Just days after Australia’s best wheelchair tennis players vied for 2019 Australian Open glory, one legend of the sport, David Hall, reflected on his own decorated career spanning 16 years and four Paralympic Games.
For many, Hall is the world’s greatest ever wheelchair tennis player. Few have been or will ever be as dominant in a sport as Hall was in wheelchair tennis between 1990 and 2006.
After losing both his legs as a hitchhiker in a car accident in 1986, Hall rediscovered his passion for tennis in 1988.
“When my mate Browny and I were 12, we’d run ‘round the tennis court pretending we were playing the Wimbledon final,” Hall told News Limited. “I was Ivan Lendl, because I liked his top-spin backhand, and Browny was Mats Wilander.
“I didn’t know about wheelchair tennis before my accident. In fact, I’d never heard of wheelchair sport. But after reading an article about Terry Mason [a dual Paralympic bronze medallist] in my local paper, we got together for a hit and that was that,” Hall told paralympic.org.au.
“It [tennis] felt like a long-lost friend who had come back to me. It began to open doors I never knew existed, sending me places I’d never been, and giving me chances to meet people I’d never met,” he said.
As naturally talented as Hall was on the court, it was not as easy a transition to wheelchair tennis as some might suspect.
“Ironically, I started hitting balls back at the tennis club in Toukley [NSW] where I played as a kid, with Allan McDonald, my former coach.
“It was hard to push the chair. I was slow and hit the back fence more times than I remember. Over time, I also had to clean up the technique on my strokes, because your positioning in the chair, of course, is different to playing on your feet.”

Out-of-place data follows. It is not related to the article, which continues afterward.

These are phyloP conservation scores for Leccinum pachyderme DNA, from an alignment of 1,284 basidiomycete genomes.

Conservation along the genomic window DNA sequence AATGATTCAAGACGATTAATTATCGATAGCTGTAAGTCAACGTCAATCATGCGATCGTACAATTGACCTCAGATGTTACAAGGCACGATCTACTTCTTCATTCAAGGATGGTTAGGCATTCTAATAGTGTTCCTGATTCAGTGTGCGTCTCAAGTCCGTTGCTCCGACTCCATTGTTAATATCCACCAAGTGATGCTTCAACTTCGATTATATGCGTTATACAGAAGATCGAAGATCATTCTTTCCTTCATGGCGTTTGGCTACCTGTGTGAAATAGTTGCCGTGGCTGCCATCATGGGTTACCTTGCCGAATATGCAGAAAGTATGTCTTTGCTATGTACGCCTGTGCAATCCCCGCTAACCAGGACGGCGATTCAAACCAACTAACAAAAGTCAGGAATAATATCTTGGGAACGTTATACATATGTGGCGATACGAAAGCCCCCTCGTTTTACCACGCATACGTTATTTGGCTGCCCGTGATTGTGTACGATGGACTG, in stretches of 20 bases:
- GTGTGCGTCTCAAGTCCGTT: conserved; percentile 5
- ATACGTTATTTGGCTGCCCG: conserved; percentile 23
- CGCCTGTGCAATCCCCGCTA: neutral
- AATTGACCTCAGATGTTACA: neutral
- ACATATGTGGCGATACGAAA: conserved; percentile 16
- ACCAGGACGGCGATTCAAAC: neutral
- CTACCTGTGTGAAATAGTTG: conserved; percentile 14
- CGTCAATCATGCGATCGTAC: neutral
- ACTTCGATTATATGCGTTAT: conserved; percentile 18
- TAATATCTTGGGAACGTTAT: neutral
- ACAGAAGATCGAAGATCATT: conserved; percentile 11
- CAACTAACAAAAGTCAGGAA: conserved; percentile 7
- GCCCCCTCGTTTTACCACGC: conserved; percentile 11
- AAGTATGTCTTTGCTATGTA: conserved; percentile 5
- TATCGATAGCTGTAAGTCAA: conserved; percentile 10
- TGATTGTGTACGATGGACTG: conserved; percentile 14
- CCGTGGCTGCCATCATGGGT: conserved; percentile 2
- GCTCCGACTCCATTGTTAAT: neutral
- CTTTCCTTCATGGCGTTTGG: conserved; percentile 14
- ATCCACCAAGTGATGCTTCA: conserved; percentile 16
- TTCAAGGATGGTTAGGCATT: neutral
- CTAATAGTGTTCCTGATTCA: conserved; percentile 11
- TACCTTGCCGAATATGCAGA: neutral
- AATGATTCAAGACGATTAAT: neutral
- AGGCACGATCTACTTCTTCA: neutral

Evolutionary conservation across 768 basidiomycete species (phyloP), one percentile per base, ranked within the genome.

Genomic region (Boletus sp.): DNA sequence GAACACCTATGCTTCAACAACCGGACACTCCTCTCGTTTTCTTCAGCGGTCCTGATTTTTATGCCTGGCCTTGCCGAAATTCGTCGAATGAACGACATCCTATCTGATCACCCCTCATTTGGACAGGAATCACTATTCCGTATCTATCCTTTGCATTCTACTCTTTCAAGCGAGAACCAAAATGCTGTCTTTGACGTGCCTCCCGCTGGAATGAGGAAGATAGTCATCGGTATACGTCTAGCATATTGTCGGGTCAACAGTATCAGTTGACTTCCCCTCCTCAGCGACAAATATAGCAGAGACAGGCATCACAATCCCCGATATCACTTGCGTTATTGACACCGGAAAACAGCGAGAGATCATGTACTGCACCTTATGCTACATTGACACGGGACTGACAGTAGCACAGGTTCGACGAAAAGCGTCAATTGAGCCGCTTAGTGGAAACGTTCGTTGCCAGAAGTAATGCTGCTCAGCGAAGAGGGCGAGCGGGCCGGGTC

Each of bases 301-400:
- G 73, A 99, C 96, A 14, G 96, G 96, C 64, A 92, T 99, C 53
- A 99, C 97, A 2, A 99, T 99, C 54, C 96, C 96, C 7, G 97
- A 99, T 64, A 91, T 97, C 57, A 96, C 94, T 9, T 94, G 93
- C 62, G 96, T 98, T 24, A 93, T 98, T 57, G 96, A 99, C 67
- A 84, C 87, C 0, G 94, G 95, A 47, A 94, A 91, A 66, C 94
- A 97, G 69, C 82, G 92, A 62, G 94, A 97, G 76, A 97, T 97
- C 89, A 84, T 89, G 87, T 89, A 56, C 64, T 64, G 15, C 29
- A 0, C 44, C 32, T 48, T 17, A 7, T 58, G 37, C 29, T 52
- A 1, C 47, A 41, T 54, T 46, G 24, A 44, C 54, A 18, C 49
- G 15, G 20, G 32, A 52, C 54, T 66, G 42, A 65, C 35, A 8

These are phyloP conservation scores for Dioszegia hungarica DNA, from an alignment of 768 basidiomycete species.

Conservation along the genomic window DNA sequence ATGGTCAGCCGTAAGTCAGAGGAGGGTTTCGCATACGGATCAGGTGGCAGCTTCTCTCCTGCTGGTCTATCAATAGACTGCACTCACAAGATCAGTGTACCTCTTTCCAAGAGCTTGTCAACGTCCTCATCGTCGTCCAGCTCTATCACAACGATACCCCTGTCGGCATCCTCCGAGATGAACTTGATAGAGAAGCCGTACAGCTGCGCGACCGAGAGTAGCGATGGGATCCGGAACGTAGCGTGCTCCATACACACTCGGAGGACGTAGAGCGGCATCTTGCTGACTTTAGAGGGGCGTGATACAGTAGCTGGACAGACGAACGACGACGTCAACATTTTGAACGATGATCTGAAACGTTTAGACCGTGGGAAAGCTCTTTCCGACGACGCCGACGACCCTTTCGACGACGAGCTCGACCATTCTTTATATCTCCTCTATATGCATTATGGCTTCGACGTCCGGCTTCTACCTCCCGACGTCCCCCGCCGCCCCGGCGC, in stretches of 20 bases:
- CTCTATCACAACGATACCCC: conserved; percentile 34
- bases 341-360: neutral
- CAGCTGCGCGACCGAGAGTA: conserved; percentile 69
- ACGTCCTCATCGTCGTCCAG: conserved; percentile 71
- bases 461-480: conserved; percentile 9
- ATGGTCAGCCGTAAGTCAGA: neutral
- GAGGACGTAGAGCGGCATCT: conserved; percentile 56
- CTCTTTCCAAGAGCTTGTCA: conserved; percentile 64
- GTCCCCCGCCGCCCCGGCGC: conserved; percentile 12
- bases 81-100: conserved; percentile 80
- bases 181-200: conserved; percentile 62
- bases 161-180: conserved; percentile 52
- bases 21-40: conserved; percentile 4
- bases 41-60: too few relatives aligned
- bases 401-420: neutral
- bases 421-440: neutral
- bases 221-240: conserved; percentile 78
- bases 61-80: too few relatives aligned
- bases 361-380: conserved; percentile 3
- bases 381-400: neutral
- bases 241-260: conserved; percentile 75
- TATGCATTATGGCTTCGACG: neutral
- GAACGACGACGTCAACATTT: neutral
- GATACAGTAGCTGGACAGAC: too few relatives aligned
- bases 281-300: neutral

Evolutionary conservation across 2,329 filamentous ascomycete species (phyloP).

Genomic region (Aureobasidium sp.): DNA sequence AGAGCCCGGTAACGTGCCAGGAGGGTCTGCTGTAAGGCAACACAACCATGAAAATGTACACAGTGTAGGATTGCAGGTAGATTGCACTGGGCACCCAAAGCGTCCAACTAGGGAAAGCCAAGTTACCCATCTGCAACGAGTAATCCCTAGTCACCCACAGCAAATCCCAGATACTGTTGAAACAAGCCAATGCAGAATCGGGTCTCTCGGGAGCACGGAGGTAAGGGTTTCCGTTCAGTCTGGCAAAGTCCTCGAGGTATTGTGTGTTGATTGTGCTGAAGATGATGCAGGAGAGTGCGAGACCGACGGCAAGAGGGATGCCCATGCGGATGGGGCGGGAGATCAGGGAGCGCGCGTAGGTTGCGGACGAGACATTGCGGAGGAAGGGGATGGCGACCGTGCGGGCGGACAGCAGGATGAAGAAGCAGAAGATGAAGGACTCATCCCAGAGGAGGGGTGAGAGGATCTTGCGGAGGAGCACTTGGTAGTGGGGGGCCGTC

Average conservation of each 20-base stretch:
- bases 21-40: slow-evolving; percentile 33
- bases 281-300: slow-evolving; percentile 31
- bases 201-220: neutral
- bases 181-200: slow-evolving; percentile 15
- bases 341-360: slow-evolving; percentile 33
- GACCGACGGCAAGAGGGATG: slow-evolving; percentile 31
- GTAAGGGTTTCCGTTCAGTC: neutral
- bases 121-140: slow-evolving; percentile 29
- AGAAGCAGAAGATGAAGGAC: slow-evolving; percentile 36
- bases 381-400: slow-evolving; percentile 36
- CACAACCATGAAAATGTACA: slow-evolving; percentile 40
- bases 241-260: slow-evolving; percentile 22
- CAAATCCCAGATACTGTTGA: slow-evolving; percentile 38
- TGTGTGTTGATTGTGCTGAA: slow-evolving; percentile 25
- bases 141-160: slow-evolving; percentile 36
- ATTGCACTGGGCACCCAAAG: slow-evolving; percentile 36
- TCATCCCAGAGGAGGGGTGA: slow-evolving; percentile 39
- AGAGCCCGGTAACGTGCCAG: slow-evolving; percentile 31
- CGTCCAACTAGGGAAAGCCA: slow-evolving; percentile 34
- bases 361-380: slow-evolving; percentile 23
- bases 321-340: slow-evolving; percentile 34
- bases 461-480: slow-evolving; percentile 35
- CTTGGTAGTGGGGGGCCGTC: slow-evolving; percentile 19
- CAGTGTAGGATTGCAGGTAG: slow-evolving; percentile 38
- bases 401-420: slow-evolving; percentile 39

Wheelchair tennis was only just beginning to take off in Australia, but Hall was already on track to become world No. 1 – all he needed was a platform.
That platform, a world tour with prize money and rankings, presented itself in 1990.
“That fueled the fire inside me that first flickered when I’d hit balls with Terry years earlier. And with that fire, I marched on for the next 15 years, cultivating a career out of my No. 1 dream and others: the dream to win a gold medal for Australia.
“Winning gold in Sydney [at the 2000 Paralympic Games] was the best thing I’ve ever done on a tennis court. It wasn’t the best I’d ever played – in fact, some of my matches in Sydney were pretty average, but I hung around long enough to turn things around. Those two weeks were the culmination of a lot of work and sacrifice.”
Over the years, the wheelchairs became faster and the racquets more advanced, but Hall showed no sign of slowing – even with his 1992 Prince racquet, which he scoured the USA to buy after it was discontinued.
Hall represented Australia at four Paralympic Games between 1996 and 2004, where he won one gold, three silver and two bronze medals. He won nine Australian Opens and eight US Opens, and held the world No. 1 rank for six years.
In 2010, he became just the third Paralympian to be inducted into the Sport Australia Hall of Fame. By 2016, he was also an inductee into the Australian Tennis Hall of Fame, International Tennis Hall of Fame and Australian Paralympic Hall of Fame.
If wheelchair tennis players had a bucket list, Hall did it all.
By Lauren Robertson, APC Media